Since the credit crunch hit, the banks seem to have changed the rules on numerous forms of credit. Hidden fees have crept into many credit card deals and interest on personal loans has increased across the board. Now it seems it is the turn of the overdraft, with many banks altering the terms and conditions of their overdrafts.
There are some who believe that the banks are changing their overdraft policy in response to the outcry over unfair bank charges for unauthorised overdrafts, bounced cheques and other penalty charges.. This may be so, but if their intention is to make their charges fairer and simpler, there is a long way to go yet. While many of the new overdraft conditions appear to be offering customers a better deal, a closer look at the small print shows that in many cases, customers are worse off than before.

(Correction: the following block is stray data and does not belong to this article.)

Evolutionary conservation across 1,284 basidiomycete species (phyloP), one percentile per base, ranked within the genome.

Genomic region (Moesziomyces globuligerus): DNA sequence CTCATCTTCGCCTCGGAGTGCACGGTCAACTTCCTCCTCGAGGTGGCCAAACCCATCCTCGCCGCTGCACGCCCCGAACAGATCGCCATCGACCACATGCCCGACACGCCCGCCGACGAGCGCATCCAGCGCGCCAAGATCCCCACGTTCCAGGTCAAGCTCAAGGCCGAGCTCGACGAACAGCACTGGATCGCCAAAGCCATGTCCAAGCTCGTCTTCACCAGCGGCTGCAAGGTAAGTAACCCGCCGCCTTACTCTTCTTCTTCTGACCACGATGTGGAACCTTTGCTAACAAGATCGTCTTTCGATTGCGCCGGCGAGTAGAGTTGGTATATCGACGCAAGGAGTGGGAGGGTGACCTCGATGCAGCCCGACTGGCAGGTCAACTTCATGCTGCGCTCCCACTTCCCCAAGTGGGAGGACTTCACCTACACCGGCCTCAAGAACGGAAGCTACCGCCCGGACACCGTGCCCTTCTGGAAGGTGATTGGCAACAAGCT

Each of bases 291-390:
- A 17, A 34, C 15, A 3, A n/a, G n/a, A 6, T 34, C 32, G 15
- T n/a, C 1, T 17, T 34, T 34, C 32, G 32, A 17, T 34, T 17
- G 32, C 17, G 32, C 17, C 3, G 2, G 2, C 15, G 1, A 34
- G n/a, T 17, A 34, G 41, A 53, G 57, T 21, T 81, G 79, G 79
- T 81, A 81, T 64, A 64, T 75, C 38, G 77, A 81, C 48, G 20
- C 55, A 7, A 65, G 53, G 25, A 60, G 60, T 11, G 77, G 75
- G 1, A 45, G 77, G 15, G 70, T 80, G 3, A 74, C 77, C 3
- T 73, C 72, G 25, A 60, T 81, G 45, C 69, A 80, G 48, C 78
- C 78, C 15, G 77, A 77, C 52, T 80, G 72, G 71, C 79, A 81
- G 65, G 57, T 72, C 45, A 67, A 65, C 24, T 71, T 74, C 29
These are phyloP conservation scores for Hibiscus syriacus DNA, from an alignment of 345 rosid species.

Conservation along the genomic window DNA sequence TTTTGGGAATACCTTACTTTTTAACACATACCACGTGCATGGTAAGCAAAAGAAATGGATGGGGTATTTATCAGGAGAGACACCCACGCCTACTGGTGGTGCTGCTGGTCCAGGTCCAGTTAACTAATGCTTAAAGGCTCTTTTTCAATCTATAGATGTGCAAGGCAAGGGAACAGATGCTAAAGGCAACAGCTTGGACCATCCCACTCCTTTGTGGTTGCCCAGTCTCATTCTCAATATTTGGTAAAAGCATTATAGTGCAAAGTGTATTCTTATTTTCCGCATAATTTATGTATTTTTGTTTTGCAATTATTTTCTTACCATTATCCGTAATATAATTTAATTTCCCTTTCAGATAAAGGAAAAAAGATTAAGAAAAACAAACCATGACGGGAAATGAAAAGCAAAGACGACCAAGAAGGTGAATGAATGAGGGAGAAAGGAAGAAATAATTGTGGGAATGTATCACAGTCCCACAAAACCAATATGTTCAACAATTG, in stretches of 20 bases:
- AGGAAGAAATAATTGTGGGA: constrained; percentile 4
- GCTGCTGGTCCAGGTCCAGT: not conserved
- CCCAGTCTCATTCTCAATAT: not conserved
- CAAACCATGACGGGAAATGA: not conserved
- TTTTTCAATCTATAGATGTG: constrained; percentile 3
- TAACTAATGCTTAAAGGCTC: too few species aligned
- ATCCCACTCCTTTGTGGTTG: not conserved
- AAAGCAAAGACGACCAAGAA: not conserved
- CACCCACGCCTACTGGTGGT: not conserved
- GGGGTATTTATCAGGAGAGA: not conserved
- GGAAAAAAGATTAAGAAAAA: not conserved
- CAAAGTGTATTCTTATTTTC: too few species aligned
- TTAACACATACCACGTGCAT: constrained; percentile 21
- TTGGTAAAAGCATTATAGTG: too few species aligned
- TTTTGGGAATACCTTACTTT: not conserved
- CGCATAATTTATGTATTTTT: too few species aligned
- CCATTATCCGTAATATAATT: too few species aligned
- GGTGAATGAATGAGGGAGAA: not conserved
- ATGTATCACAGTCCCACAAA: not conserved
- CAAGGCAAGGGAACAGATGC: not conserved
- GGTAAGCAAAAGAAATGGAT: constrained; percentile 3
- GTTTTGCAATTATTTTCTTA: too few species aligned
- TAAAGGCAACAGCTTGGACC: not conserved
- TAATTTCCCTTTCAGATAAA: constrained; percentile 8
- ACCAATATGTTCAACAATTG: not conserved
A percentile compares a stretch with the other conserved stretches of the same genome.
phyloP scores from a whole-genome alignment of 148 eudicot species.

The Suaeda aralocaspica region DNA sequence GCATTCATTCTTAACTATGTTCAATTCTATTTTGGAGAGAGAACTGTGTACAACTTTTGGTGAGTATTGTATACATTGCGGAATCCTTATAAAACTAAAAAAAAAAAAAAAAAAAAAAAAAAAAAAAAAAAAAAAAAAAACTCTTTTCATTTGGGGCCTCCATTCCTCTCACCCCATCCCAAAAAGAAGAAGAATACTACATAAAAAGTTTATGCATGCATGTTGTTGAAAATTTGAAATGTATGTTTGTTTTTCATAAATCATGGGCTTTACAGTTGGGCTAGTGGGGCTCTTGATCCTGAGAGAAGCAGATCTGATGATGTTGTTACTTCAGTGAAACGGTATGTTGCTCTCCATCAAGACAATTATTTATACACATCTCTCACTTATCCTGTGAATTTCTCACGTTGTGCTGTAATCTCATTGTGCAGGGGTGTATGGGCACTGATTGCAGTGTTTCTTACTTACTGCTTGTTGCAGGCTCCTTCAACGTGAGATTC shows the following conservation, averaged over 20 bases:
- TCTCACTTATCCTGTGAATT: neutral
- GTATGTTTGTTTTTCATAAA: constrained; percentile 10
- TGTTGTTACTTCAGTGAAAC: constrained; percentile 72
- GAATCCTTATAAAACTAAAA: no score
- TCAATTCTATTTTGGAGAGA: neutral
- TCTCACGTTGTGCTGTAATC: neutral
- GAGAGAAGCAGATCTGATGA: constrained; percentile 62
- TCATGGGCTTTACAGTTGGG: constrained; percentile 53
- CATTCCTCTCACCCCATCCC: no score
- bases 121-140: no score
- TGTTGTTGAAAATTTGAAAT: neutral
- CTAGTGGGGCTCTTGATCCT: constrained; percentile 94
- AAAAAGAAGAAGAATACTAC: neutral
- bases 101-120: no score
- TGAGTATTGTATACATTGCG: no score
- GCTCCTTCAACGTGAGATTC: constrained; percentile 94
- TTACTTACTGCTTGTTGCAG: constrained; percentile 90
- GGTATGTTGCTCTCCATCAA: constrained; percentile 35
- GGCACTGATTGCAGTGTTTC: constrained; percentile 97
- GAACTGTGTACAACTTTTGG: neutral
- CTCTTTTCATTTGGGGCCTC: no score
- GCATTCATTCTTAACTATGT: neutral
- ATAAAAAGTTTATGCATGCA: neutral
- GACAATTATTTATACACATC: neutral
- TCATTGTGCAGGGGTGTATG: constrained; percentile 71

The Lloyds TSB overdraft, for example, has trimmed it’s overdraft charge from £30 to £15. But they have also started charging their customers a daily fee for b…